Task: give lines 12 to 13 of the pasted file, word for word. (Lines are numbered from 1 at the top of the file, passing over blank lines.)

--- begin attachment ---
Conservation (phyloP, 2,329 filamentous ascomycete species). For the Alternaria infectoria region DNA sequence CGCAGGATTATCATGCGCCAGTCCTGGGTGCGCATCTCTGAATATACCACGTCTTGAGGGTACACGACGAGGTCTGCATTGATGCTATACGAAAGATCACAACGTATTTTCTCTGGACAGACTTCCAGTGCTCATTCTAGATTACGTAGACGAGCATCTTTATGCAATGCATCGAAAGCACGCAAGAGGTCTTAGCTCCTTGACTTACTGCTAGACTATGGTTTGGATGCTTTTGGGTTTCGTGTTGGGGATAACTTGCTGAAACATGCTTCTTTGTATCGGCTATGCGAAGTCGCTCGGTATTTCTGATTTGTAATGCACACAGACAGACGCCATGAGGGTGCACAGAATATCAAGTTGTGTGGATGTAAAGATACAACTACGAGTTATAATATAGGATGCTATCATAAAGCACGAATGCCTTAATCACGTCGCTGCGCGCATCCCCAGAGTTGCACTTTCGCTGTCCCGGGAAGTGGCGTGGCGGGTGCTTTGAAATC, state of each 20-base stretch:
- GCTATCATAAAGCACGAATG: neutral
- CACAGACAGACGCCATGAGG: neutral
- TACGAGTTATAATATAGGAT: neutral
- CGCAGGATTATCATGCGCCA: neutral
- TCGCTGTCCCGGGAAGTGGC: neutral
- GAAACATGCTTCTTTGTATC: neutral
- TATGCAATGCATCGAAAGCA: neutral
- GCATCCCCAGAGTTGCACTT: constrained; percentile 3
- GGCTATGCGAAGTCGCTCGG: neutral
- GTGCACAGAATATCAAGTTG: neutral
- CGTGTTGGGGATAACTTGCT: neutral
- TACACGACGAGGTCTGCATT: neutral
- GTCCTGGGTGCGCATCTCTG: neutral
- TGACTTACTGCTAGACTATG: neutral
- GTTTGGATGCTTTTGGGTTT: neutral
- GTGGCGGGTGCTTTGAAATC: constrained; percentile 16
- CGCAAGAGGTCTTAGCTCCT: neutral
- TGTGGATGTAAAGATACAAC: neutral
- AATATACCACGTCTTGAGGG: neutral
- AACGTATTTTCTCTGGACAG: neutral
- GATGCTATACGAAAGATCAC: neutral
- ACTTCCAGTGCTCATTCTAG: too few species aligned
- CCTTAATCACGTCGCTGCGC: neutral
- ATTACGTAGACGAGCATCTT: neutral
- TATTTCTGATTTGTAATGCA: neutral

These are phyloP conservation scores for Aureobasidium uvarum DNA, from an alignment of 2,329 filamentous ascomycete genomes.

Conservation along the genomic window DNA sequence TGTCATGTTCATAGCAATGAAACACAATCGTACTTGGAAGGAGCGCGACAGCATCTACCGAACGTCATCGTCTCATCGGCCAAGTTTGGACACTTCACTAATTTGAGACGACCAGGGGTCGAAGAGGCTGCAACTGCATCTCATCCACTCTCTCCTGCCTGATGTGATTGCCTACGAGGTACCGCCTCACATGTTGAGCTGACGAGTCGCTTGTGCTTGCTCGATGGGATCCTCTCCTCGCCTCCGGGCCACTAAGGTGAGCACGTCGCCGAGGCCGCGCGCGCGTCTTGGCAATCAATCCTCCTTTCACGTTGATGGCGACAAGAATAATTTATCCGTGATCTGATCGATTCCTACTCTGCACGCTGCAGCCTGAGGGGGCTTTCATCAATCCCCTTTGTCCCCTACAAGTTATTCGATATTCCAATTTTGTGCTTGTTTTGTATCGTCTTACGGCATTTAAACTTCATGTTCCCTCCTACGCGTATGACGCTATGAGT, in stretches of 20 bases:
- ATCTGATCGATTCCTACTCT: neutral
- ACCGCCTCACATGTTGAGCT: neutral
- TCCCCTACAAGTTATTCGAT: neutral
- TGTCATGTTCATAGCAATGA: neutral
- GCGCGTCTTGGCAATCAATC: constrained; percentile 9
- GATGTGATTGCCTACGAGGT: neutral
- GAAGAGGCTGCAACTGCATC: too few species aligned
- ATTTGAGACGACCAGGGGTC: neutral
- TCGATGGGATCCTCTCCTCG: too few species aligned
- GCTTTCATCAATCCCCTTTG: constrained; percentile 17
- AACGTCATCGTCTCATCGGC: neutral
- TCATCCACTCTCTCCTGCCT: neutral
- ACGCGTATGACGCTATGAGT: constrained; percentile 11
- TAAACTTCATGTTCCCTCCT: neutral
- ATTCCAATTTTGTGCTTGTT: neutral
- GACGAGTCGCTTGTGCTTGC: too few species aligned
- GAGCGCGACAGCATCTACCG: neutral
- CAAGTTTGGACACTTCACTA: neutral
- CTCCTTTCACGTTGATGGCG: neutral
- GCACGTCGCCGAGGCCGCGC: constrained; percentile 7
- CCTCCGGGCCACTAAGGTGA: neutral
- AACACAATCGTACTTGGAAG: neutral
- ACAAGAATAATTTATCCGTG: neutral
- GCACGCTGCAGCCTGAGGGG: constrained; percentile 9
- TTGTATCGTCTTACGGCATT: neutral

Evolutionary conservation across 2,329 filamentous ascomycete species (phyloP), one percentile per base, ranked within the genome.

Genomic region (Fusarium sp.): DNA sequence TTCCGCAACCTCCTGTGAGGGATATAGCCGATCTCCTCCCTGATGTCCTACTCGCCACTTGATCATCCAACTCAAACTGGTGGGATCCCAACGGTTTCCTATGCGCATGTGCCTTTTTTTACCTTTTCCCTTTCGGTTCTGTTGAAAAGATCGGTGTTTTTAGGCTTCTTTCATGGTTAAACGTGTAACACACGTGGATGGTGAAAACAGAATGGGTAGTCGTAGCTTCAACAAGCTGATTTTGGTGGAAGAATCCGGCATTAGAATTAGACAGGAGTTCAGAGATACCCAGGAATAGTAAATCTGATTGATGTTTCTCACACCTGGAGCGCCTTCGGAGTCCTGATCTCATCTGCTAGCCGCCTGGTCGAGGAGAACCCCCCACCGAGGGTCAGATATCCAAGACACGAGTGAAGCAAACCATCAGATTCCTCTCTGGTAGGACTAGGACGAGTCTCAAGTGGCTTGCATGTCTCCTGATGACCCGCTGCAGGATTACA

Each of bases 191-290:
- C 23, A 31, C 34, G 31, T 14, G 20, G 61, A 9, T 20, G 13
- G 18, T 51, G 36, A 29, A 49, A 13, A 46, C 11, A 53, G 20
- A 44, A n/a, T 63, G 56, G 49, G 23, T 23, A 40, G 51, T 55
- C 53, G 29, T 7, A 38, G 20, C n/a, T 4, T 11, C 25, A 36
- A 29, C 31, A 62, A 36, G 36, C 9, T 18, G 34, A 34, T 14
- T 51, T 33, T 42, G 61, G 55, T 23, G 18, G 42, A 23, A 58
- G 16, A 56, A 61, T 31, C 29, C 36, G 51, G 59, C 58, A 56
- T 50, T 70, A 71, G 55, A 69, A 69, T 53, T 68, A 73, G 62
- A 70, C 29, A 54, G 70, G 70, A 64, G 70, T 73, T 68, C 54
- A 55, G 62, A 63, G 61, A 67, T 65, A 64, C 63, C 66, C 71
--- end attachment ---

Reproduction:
- CGTGTTGGGGATAACTTGCT: neutral
- TACACGACGAGGTCTGCATT: neutral